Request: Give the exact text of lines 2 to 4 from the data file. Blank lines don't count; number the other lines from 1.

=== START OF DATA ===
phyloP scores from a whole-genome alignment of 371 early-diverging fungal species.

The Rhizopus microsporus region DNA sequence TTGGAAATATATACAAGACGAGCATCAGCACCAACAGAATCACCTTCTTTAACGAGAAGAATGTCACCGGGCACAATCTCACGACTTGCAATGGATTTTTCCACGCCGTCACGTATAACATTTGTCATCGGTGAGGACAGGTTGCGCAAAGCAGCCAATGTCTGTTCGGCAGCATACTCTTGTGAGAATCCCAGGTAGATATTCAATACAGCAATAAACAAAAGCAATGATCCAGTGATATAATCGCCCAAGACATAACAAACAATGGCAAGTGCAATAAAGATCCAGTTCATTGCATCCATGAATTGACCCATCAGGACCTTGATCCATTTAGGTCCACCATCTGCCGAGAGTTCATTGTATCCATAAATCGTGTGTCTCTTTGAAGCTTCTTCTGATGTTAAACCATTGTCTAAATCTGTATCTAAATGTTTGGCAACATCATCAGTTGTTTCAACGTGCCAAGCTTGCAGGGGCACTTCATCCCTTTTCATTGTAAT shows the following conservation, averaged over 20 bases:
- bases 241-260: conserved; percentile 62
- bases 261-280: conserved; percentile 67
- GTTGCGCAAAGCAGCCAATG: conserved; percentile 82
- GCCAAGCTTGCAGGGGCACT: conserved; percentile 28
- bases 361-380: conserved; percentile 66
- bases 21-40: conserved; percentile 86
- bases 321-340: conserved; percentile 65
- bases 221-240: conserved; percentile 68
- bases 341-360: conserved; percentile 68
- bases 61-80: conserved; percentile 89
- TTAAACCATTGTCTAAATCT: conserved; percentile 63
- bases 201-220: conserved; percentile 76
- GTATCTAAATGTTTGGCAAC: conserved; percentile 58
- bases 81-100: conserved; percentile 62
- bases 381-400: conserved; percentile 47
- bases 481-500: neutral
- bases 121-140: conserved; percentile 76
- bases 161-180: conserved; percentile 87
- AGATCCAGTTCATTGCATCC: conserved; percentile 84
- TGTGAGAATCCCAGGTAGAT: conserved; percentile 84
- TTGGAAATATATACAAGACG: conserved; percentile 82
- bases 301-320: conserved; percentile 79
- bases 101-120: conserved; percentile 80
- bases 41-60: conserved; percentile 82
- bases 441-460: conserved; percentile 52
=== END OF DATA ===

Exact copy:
The Rhizopus microsporus region DNA sequence TTGGAAATATATACAAGACGAGCATCAGCACCAACAGAATCACCTTCTTTAACGAGAAGAATGTCACCGGGCACAATCTCACGACTTGCAATGGATTTTTCCACGCCGTCACGTATAACATTTGTCATCGGTGAGGACAGGTTGCGCAAAGCAGCCAATGTCTGTTCGGCAGCATACTCTTGTGAGAATCCCAGGTAGATATTCAATACAGCAATAAACAAAAGCAATGATCCAGTGATATAATCGCCCAAGACATAACAAACAATGGCAAGTGCAATAAAGATCCAGTTCATTGCATCCATGAATTGACCCATCAGGACCTTGATCCATTTAGGTCCACCATCTGCCGAGAGTTCATTGTATCCATAAATCGTGTGTCTCTTTGAAGCTTCTTCTGATGTTAAACCATTGTCTAAATCTGTATCTAAATGTTTGGCAACATCATCAGTTGTTTCAACGTGCCAAGCTTGCAGGGGCACTTCATCCCTTTTCATTGTAAT shows the following conservation, averaged over 20 bases:
- bases 241-260: conserved; percentile 62
- bases 261-280: conserved; percentile 67